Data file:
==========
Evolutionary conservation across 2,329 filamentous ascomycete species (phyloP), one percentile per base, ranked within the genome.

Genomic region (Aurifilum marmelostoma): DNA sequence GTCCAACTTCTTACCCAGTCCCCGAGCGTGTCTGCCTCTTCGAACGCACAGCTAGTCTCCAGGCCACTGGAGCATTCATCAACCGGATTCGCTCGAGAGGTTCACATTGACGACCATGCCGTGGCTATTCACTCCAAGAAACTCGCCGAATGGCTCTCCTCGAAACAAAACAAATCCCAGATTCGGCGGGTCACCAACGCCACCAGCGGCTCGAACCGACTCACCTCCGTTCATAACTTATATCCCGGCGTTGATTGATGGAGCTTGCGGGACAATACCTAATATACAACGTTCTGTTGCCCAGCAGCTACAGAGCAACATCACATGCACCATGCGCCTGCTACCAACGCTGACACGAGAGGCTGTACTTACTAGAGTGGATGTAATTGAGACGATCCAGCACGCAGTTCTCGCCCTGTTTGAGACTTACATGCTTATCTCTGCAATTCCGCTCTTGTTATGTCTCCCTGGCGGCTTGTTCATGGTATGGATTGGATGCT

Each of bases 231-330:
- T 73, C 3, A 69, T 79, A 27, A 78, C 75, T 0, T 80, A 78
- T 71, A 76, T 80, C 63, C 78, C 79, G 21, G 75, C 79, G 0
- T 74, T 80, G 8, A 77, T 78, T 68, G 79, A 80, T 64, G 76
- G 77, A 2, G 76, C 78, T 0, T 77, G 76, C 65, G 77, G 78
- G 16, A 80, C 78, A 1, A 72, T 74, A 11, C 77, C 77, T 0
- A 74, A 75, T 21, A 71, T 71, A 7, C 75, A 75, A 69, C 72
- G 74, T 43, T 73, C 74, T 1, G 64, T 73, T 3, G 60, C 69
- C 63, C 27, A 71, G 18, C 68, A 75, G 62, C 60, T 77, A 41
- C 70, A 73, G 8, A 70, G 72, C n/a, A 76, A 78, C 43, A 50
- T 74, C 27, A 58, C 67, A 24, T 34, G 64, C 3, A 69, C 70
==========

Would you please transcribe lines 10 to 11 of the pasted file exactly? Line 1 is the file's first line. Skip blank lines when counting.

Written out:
- G 74, T 43, T 73, C 74, T 1, G 64, T 73, T 3, G 60, C 69
- C 63, C 27, A 71, G 18, C 68, A 75, G 62, C 60, T 77, A 41